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Higher grain prices are pushing up the cost of food worldwide, says Robert Samuelson in The Washington Post, and the “run-up doesn’t seem to be temporary.” “Like everything else during the holidays, deciding whom to tip and how much to give can be a stres
 

E

ating biofuel subsidies

Higher grain prices are pushing up the cost of food worldwide, says Robert Samuelson in The Washington Post, and the “run-up doesn’t seem to be temporary.” In rich countries, more expensive food might actually encourage “better eating habits,” but poor countries face “truly grave consequences” like increased hunger and malnutrition. Increased Asian demand for better food has fed the price inflation, but it’s the “reckless,” U.S.-subsidized “extra demand for grains to make biofuels” that have caused prices to spike. And for what? Farmers and ethanol refiners gain, but with biofuel more “politically fashionable” than beneficial, “who else wins is unclear.”

Holiday tipping tips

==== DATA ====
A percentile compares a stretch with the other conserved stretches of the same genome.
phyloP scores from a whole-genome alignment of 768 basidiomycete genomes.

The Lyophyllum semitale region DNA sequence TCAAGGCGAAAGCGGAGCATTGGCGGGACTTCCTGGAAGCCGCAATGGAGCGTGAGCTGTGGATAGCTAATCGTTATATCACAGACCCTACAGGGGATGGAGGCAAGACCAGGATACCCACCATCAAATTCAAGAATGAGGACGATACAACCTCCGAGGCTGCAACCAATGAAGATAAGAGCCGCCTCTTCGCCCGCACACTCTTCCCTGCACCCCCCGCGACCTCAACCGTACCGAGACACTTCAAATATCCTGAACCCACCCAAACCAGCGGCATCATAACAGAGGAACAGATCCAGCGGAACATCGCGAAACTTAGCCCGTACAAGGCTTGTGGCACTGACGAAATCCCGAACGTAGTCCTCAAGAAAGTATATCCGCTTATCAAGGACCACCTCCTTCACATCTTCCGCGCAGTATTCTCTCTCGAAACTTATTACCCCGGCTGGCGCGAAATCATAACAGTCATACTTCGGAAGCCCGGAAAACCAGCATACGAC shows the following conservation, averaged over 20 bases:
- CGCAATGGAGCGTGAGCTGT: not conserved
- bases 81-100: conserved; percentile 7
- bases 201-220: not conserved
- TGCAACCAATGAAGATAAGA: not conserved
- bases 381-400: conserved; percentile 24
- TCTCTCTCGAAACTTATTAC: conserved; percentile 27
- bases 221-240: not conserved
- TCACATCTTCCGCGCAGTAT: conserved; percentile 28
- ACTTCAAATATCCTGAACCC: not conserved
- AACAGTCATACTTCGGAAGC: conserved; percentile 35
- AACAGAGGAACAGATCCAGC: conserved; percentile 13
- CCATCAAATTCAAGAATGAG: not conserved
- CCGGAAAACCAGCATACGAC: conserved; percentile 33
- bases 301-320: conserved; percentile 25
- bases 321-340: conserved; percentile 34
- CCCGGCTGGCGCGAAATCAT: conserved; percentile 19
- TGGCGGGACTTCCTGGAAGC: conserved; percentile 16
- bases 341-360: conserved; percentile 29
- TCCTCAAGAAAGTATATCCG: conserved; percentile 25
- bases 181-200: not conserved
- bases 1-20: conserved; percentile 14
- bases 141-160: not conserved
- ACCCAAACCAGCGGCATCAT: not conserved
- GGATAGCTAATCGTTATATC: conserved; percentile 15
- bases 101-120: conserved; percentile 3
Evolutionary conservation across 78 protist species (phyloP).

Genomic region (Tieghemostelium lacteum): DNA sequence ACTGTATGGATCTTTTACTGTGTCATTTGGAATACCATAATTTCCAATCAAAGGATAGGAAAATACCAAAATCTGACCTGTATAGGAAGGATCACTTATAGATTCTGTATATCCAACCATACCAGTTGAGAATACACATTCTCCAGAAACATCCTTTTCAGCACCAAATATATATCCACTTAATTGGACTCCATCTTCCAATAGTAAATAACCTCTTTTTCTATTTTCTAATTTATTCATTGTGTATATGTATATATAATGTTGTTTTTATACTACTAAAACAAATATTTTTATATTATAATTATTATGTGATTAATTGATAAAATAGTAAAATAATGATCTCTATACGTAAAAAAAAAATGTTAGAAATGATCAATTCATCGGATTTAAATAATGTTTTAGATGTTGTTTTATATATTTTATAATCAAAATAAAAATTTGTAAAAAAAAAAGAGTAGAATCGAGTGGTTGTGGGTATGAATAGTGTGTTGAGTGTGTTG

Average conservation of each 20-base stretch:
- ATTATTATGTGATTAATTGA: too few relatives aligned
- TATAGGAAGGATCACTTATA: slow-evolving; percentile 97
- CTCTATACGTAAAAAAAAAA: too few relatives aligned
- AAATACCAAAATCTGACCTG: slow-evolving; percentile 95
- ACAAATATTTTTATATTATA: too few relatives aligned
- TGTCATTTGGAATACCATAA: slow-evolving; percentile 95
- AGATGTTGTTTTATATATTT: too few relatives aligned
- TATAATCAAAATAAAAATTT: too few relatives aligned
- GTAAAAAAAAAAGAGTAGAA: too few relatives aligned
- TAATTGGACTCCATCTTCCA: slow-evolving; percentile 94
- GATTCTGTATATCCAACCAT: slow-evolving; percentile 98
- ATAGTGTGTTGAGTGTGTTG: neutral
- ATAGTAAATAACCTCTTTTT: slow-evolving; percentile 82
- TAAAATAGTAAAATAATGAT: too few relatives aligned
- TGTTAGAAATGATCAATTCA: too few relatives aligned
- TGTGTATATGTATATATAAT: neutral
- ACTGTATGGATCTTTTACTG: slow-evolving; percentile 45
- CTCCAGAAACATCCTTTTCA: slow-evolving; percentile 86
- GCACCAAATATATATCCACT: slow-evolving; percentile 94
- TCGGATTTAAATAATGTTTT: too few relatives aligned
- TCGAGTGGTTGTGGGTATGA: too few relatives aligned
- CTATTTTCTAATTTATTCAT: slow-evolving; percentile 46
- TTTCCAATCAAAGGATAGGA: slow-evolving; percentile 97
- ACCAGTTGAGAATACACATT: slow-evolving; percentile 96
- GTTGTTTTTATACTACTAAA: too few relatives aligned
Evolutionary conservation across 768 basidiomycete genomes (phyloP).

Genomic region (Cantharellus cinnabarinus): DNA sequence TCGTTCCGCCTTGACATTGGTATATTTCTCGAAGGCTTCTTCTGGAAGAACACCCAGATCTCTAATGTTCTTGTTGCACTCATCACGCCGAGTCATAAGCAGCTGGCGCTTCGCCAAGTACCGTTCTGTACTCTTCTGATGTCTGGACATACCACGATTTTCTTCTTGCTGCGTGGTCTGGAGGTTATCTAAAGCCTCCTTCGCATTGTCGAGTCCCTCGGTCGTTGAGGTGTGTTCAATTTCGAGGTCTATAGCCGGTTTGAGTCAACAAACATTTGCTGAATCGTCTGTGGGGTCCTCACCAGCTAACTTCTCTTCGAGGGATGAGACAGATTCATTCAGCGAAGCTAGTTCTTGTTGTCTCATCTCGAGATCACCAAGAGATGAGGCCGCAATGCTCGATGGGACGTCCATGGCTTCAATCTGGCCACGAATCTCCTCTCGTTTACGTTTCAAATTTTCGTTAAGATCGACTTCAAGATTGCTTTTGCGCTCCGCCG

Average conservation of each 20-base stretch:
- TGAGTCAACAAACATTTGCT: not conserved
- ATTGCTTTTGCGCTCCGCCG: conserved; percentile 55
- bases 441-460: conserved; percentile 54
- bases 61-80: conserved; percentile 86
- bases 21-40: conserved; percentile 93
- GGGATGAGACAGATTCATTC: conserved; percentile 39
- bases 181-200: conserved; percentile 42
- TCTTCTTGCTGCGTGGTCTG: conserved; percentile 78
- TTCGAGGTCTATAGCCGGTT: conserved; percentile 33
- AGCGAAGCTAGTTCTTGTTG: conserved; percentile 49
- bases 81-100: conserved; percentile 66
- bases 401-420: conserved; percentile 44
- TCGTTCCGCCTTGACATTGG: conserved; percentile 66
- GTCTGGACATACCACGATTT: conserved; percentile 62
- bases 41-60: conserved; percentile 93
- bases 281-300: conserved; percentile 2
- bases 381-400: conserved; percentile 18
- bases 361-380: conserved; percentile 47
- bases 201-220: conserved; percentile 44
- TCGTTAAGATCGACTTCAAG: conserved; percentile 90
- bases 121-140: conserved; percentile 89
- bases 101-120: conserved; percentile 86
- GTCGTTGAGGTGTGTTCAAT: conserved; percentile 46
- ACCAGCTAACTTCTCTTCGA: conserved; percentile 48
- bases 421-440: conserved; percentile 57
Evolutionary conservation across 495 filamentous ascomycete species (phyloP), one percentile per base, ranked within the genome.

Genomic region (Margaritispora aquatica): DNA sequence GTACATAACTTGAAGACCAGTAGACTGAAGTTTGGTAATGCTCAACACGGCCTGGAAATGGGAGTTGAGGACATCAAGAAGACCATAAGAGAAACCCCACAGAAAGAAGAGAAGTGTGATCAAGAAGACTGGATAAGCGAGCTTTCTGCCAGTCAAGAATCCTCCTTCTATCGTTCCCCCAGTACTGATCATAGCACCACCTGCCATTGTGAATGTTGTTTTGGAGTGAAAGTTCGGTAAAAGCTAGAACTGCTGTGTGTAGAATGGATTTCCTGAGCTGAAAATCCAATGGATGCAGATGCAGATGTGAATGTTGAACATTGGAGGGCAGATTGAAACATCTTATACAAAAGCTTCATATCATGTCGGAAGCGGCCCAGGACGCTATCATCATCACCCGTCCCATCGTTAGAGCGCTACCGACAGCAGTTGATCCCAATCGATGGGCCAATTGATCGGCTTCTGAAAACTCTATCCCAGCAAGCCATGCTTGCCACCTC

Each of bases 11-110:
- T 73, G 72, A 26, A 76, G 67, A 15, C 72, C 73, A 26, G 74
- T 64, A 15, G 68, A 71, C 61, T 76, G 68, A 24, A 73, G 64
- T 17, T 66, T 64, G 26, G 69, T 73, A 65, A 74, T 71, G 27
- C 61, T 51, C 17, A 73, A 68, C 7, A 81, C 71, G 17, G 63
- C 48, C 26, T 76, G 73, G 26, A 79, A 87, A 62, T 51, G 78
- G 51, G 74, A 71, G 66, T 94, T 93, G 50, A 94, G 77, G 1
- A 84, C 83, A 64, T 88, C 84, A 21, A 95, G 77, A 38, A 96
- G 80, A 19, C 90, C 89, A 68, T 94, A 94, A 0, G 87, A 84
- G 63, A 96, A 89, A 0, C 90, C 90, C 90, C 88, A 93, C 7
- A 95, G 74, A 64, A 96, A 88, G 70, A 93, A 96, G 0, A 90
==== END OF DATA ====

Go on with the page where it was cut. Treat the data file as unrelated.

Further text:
“Like everything else during the holidays, deciding whom to tip and how much to give can be a stressful experience,” says AnnaMaria Andriotis in SmartMoney. There’s no set formula, but there are “some general rules.” First, make a list: the service providers who work in your home or care for your family come first, then those who “help you look and feel good,” like hairstylists. Next, make a spreadsheet to help you “distribute your tips without going broke.” The Emily Post Institute has a range of common tip amounts. In some cases, a holiday gratuity may not be necessary. But remember, “you’re not only showing your appreciation,” you’re also “guaranteeing good service for the coming year.”
 

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